“Yes Worries!” — An Encounter with a No-Nonsense Flight Attendant

© Stephanie Glaser 2010

I actually met the one Down Under resident who doesn’t adhere to “no worries.” She was a flight attendant (I’ll call her Hortense) on our Air New Zealand flight from San Francisco to Auckland in January, 2010.

© Stephanie Glaser 2010

Instead, her slogan, I believe, was “Yes Worries!” and she adopted this long ago because she secretly and firmly believes all the people around her are inept imbeciles. On the flight, I especially thought she  despised her co-workers. They, along with most passengers, were her recurring nightmares.

The other flight attendants could not have been more helpful, accommodating and funny. One of the head flight attendants was a tall, blonde woman who wore bright red lipstick and always smiled — no matter what your question was. “I’m sorry,” She beamed. “We can’t have you up in the aisle just yet. We’re still in the midst of our ascent and not at the proper altitude for walking around.” Huge permasmile.

Being a flight attendant has to be one of the most thankless jobs, and I’m sure putting up with people who can be impatient, frightened, crabby, tired, sick or drunk on transcontinental flights is tedious at best.

However, Hortense had clearly been on the circuit too long and had completely lost her sense of humor.  I’m thinking it was a flight with belligerent and blitzed American business men who asked her where they could pet koala “bears” in New Zealand that finally obliterated any tolerance she had left.   Despite being over it, Hortense, no doubt, could shut anyone down. All she had to do was utter one condescending statement, arch one of her heavily penciled eyebrows or sigh in a firm manner. I know the “Hortense Huff.” I experienced it first hand.

© Kurt Glaser

Throughout our 12-hour flight, she reprimanded me several times. In all fairness, the first reprimand was completely justified.  She scolded me for operating a cell phone before takeoff, and this happened after she announced that all electronics must be shut down. (I’ll admit I was trying to text a friend “good-bye” since I was going to be gone for one year.) Hortense had her eye on me for the rest of the flight. Yes Worries!

Having forgotten about her for a while, I settled in during the flight. Embarking on a one-year adventure to live in Australia, my family was in good spirits. The other flight attendants made us feel like worthy and important travelers. Roscoe, in particular, was great. To my delight, he called my son Eddie “mate” and used Kiwi phrases I had never heard. It added to the excitement of the trip. He also smiled constantly.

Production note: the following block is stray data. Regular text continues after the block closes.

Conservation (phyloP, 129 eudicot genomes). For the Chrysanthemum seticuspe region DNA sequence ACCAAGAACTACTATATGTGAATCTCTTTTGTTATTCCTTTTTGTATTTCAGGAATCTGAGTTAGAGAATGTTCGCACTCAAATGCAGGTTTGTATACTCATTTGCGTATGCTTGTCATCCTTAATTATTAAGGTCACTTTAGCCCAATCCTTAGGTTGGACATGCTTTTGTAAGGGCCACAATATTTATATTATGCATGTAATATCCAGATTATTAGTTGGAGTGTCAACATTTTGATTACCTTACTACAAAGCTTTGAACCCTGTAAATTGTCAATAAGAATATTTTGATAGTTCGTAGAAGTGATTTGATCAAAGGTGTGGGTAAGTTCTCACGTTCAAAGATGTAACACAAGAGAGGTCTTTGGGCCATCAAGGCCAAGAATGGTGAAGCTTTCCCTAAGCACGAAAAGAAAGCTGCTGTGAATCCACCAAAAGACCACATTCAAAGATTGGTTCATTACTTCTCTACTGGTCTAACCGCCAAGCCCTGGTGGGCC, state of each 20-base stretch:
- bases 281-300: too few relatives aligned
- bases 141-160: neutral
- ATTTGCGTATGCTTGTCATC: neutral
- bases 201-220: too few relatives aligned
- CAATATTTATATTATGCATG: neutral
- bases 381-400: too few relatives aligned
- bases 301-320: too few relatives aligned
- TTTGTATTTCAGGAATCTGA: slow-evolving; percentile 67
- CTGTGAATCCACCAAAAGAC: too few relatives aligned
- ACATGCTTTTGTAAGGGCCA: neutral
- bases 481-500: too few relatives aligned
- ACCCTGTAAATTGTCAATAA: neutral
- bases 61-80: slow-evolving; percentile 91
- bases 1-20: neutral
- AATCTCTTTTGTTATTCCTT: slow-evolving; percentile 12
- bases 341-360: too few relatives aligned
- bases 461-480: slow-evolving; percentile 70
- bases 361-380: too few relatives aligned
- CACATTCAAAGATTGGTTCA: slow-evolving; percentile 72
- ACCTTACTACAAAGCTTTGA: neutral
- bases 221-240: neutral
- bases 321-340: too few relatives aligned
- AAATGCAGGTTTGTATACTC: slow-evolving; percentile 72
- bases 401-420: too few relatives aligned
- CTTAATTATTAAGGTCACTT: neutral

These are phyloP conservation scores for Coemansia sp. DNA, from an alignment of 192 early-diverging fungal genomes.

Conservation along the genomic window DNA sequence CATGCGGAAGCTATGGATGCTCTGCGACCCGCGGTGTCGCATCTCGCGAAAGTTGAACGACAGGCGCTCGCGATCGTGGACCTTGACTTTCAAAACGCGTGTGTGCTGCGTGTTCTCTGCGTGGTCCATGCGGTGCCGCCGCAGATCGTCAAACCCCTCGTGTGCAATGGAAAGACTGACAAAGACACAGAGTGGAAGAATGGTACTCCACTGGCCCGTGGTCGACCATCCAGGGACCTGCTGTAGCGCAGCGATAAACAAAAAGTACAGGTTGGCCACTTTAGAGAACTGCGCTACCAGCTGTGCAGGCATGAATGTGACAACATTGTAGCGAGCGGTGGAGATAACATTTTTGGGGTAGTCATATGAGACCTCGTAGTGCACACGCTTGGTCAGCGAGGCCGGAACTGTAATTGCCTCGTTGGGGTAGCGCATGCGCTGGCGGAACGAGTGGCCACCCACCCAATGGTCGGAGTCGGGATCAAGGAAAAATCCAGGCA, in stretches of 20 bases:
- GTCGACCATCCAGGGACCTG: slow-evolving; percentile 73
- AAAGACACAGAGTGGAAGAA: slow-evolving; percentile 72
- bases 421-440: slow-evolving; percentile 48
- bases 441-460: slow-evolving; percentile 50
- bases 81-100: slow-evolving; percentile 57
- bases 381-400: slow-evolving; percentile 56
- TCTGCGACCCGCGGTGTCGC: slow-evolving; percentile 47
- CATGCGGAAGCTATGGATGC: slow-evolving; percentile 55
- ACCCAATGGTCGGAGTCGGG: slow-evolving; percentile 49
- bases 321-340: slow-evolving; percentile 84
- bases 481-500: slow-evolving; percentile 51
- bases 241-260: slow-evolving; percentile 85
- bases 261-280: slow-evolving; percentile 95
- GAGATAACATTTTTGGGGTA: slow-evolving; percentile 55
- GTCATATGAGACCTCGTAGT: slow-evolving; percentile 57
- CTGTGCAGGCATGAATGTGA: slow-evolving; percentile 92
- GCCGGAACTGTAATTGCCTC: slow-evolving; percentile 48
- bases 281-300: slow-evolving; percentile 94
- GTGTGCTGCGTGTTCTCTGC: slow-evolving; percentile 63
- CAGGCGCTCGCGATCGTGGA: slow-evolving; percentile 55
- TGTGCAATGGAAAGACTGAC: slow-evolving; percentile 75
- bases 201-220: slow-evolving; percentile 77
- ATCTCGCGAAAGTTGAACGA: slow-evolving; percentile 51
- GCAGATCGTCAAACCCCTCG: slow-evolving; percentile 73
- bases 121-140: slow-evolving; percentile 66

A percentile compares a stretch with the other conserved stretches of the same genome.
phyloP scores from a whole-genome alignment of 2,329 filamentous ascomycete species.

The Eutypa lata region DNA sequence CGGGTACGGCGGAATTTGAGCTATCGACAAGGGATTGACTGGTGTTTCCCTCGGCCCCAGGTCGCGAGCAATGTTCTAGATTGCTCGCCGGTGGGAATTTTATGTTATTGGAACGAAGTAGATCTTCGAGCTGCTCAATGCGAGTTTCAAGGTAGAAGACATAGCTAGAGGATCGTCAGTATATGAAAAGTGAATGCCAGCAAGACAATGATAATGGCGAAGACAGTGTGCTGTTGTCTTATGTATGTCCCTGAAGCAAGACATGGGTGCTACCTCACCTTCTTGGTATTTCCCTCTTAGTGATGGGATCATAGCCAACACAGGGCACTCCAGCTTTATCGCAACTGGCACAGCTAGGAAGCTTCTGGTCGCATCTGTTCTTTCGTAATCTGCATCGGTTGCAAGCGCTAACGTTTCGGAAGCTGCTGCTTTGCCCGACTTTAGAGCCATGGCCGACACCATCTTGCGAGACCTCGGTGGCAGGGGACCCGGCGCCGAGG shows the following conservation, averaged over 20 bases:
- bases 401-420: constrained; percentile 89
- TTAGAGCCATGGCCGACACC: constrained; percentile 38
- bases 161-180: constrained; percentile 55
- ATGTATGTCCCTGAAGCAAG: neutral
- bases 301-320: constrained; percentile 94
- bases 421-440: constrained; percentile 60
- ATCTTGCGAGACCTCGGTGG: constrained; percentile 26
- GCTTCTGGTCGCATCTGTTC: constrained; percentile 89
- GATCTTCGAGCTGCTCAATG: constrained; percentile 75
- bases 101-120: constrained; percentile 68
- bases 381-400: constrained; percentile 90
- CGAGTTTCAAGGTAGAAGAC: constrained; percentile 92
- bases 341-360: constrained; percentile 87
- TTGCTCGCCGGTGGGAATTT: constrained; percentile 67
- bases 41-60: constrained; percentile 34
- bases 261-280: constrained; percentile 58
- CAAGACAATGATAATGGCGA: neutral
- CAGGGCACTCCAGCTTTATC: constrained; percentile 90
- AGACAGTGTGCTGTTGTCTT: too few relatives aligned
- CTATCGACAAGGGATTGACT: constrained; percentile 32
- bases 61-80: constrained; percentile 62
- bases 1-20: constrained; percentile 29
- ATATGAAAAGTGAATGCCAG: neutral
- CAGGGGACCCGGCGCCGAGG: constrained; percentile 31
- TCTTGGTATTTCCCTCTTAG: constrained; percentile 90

When Roscoe came around offering free alcoholic beverages, Kurt and I didn’t hesitate. After all, we did have Eddie (4) and Kasey (2) with us and, despite our initial enthusiasm, we knew it was going to be a long flight.

I was, in fact, mentally preparing for the flight to be like labor — childbirth labor. It had to be done; it would probably be painful; it would result in joy, and, ultimately, I’d forget about it until it had to happen again. Suffice it to say, I enjoyed some New Zealand beers, and Kurt had cocktails.

Roscoe then brought dinner service. Next came Hortense in her tight hair bun and frown. She arrived with white wine. Again, it was free, and the flight was long. No brainer. I decided to have some despite the fact I already had sampled two different New Zealand beers. Could I help it if cool and laid-back Roscoe thought I should try one of each after I inquired about which was the better NZ beer?

© André Karwath

Well, Hortense asked if I had ever had “this” before (I thought she meant that particular brand of white wine, so I said, “no.”) She then poured me a portion more suitable for a “sippy” cup. Leaning in, she stared at me and said, “You can get a headache from wine.”  I’m sure Hortense decided I was an inexperienced booze hound with two empty beer cans already on my tray, so she decided to cut me off.  YES WORRIES!

But the ultimate “Yes Worries!” moment occurred later while Kasey was melting down.  The meltdown happened as the plane had settled into that fuzzy lull when people are either sleeping or reading/watching movies quietly. It’s sort of this peaceful hum on the plane. Not for long.

Waking up from a restless sleep, Kasey screamed and writhed. I rocked her, shushing her quietly to console her. It was evident rather quickly that this meltdown was backed by some serious power and endurance.

In the meantime, Hortense pounced on the scene to tell me NOT to tell Kasey, “shhhh” and not to give her any attention. She informed me that I needed just to remain quiet – hence, I was as much of a problem as Kasey — actually, probably the bigger problem. YES Worries!